The winning company who will go forward to the Herefordshire and Worcestershire finals in Worcester on the 9th May are:
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Young Enterprise is the UK’s leading enterprise and financial education charity, empowering young people to learn, to work, and to live.
We believe that the potential of the UK’s young people is unlimited. Why? Because for over 55 years we’ve shared their energy and enthusiasm and admired their strength of character.
Since 1962, we’ve been creating and developing programmes that complement the school experience and encourage young people to realise the extent of their own talents.
Each year we work with 250,000 young people aged 4 to 25, making the foundations of business – resilience, team work, creativity, problem solving and communication – relevant to the daily lives of each and every young person. You can help them realise their potential by giving your time, business expertise or simply donating
For more information about Young Enterprise in Herefordshire please contact:
Beth Walsh Young Enterprise Area Manager for Herefordshire
If you are looking for information and support on Brexit preparation for businesses, you can visit the dedicated information on the Marches Growth Hub website or contact one of our growth hubs by calling the numbers below:
The Government has published new information to support businesses and individuals in preparing for EU Exit. The “Prepare for EU Exit” website is the central site for guidance aimed at businesses and individuals in the UK.
A number of guides are available to help businesses prepare for the UK’s exit from the EU, please visit the Marches Growth Hub website to find more information
COUNTY business leaders gave their Brexit predictions to delegates at the Three Counties Hotel in Hereford.
With the Brexit deadline looming ever closer and the government at loggerheads with itself, business leaders gathered at the conference held on to discuss what the future may hold for Herefordshire when the UK leaves the European Union.
Speakers included Richard Butler, regional director of the Confederation of British Industry, Frank Myers, chair of the Herefordshire Business Board, Harrison Clarke Rickerby’s Robert Capper, Nicholas Groffman and Beverley Smith.
The conference covered many of the shared concerns of businesses as the country stands on the brink of exiting the EU, with speakers giving reassurance and advice to attending business delegates, 32 per cent of whom have explored markets outside of Europe since the referendum.
Richard Butler said: “We are cautiously optimistic that Theresa May will be able to get something through Parliament; they may not want what is on the table, but they want a ‘no deal’ even less.”
Drawing on his own experiences and concerns, Mr Myers said: “We need to redouble our exporting efforts. Especially if we can now sell anywhere.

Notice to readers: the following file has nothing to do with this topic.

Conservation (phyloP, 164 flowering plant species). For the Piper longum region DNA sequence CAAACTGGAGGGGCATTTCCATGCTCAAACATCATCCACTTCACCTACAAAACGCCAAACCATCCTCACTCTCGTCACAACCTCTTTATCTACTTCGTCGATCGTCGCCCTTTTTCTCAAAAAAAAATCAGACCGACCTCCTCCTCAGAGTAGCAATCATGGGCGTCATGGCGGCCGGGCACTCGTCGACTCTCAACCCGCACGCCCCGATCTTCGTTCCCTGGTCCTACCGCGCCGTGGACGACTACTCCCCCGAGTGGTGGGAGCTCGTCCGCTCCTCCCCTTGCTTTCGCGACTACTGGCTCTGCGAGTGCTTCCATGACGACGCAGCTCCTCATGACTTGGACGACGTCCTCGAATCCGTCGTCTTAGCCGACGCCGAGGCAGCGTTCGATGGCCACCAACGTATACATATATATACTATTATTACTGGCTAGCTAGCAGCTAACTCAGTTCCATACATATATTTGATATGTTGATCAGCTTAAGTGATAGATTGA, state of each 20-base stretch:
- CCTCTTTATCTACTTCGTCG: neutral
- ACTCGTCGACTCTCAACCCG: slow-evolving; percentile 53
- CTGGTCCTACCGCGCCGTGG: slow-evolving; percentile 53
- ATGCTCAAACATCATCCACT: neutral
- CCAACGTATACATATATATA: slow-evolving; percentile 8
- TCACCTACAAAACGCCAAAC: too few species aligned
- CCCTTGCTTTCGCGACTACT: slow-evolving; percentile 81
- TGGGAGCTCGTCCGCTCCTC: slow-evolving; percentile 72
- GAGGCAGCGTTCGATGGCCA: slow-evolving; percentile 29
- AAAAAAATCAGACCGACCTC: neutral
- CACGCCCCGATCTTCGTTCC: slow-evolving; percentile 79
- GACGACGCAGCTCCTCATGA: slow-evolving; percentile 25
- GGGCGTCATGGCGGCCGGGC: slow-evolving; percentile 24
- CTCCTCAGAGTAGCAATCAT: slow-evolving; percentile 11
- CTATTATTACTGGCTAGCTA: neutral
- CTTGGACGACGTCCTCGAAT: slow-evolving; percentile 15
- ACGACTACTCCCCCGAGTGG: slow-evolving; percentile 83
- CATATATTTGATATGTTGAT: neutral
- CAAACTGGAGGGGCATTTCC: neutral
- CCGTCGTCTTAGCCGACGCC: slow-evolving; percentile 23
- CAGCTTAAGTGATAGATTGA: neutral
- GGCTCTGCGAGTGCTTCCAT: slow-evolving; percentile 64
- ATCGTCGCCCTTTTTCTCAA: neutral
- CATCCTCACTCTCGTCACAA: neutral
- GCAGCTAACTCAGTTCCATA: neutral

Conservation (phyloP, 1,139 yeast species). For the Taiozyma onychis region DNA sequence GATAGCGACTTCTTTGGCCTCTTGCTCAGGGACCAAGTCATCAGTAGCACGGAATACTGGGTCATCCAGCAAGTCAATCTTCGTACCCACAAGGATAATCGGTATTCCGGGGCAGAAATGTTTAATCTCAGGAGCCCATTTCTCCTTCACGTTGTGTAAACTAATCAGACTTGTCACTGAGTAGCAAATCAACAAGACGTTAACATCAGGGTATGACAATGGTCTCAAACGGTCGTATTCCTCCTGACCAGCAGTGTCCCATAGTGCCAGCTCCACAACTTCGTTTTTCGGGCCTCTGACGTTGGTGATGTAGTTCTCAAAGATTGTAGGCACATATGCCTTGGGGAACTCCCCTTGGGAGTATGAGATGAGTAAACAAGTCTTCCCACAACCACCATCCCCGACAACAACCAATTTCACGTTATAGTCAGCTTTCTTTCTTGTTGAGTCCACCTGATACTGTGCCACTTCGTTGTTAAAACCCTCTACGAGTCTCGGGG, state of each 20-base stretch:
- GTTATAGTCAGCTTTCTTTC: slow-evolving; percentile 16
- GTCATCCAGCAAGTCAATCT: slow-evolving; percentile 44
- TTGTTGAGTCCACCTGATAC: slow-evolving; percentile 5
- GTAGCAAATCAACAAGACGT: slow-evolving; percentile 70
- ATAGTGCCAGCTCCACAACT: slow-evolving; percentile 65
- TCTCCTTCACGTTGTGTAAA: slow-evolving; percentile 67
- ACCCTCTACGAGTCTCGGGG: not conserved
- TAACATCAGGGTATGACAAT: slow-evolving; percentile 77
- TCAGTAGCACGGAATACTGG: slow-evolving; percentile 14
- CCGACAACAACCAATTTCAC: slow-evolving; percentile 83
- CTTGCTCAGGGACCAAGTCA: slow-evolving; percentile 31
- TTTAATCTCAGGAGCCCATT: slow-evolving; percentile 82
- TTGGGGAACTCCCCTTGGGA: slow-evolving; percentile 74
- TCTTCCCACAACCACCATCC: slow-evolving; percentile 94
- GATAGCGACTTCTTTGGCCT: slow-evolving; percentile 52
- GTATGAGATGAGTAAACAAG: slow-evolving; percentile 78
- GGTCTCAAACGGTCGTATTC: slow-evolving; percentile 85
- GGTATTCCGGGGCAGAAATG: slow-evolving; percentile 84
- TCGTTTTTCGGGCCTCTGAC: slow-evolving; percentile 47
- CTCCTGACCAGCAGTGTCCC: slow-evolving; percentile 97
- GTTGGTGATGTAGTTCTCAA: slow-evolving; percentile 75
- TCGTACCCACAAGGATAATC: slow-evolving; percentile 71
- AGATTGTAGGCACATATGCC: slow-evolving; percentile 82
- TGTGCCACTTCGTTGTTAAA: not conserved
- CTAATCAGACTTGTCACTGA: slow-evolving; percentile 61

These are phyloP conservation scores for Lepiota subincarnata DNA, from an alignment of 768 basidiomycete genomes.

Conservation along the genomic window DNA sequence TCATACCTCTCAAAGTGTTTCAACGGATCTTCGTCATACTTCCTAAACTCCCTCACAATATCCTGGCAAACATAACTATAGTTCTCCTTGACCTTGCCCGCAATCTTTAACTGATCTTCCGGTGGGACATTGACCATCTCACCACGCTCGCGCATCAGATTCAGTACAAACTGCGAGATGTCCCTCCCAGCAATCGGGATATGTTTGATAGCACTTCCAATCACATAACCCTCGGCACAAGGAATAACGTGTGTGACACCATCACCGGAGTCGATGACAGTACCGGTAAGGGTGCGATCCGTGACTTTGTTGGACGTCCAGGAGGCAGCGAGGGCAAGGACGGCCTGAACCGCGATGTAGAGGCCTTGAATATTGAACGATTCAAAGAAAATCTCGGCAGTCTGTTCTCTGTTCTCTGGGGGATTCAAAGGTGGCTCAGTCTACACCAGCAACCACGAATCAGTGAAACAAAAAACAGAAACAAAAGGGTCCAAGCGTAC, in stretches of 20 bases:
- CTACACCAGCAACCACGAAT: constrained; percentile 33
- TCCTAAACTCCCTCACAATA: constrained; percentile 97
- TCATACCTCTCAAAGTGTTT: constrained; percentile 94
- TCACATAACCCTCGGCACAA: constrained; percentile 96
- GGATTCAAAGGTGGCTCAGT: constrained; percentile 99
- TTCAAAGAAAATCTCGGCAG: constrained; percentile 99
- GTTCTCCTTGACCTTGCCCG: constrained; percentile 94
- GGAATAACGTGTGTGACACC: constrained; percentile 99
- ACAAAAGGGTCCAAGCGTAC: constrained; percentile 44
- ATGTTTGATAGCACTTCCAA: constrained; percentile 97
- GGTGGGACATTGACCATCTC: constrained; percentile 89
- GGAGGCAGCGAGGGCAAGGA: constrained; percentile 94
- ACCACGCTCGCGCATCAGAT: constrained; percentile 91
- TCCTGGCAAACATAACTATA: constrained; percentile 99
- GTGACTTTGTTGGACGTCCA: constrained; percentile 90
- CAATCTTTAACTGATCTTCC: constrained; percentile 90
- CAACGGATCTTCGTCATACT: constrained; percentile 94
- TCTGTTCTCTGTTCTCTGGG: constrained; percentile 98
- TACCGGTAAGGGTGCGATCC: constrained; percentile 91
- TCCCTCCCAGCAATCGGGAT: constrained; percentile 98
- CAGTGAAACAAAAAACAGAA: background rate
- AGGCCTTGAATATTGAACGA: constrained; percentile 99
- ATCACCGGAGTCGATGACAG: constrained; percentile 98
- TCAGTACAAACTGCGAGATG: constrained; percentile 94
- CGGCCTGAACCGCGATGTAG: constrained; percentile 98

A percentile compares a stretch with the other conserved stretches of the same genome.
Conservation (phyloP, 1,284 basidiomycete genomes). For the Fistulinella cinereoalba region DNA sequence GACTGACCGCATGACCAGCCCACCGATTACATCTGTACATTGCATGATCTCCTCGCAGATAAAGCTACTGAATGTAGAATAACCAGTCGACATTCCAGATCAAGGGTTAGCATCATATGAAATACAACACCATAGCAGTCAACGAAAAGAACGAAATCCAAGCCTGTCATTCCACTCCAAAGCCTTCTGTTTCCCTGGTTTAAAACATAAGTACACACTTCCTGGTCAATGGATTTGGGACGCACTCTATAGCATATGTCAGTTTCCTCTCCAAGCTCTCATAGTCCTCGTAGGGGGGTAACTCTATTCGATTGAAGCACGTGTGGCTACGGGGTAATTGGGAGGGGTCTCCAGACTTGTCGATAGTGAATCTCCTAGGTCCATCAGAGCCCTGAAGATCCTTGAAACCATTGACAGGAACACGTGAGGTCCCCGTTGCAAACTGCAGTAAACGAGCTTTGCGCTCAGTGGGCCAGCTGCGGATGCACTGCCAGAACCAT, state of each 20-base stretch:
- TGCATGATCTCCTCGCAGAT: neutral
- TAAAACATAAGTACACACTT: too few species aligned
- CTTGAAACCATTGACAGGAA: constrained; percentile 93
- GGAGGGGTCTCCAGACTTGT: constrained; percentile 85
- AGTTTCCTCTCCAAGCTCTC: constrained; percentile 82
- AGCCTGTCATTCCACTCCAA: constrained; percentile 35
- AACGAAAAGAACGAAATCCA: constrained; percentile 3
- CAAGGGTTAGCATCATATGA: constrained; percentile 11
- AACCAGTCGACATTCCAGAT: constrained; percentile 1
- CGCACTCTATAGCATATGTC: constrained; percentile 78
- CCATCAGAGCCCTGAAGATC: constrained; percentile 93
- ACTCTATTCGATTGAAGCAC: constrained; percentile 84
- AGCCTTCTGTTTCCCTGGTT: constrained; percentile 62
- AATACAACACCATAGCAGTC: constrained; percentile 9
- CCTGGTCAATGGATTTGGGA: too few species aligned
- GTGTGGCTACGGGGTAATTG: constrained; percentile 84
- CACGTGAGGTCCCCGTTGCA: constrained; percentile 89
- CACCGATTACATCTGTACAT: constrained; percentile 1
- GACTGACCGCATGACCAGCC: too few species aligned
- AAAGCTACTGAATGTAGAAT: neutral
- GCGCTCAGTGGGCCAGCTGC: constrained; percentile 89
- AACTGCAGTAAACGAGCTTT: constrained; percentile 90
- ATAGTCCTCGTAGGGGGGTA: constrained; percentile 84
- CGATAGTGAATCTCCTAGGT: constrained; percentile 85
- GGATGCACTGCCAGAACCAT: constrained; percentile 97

“What concerns me is the paperwork and how that will increase.”
A vote taken during the conference revealed that 82 per cent of the delegates would vote the same way now as they did in the referendum, whilst 46 per cent were less confident of their business success post Brexit.
An online Brexit survey for businesses across the region will remain open until March at www.hcrlaw.com/brexit-survey
Herefordshire hosts House of Lords Rural Economy Select Committee
Lords committee told that rural economy can thrive with improved infrastructure and skills
(l-r) Lord Foster of Bath, The Earl of Caithness, Baroness Mallalieu, Councillor Jonathan Lester (Leader of Herefordshire Council), Baroness Rock, Councillor David Harlow (Cabinet Member for Economy and Communications)
Better physical and digital infrastructure alongside improved access to skills will enable further growth of the rural economy in Herefordshire, members of the House of Lords Select Committee on the Rural Economy learned today.
On a visit to the county, where they met representatives of business organisations, council leaders, business owners and local residents, the committee heard of many success stories – from businesses developing night vision equipment to food supply chain software provider – but also of the challenges facing further growth or the establishment of new businesses.
The committee plans to make recommendations to government about measures which will help benefit the rural economy in England.
Chairman of the Committee Lord Foster of Bath said:
“As in many other parts of the country, Herefordshire’s rural economy is doing well, helped by close working between bodies such as the council, Local Enterprise Partnership and the Chambers of Commerce. The planned new engineering-focussed university in Hereford will provide further stimulus for growth. But the expansion of existing businesses and the establishment of new businesses is hampered by unreliable infrastructure, with a strong call for better mobile and broadband coverage.
“At the same time, we heard that agriculture remains the backbone of the rural economy but is also facing challenges not least in attracting new recruits with the technological skills now needed in the industry.”
Councillor David Harlow, Herefordshire Council Cabinet Member for Economy and Communications, took part in the roundtable discussion and said:
“The committee’s visit was a great opportunity to showcase local businesses and explain Herefordshire Council’s support and plans for future business development in the county.”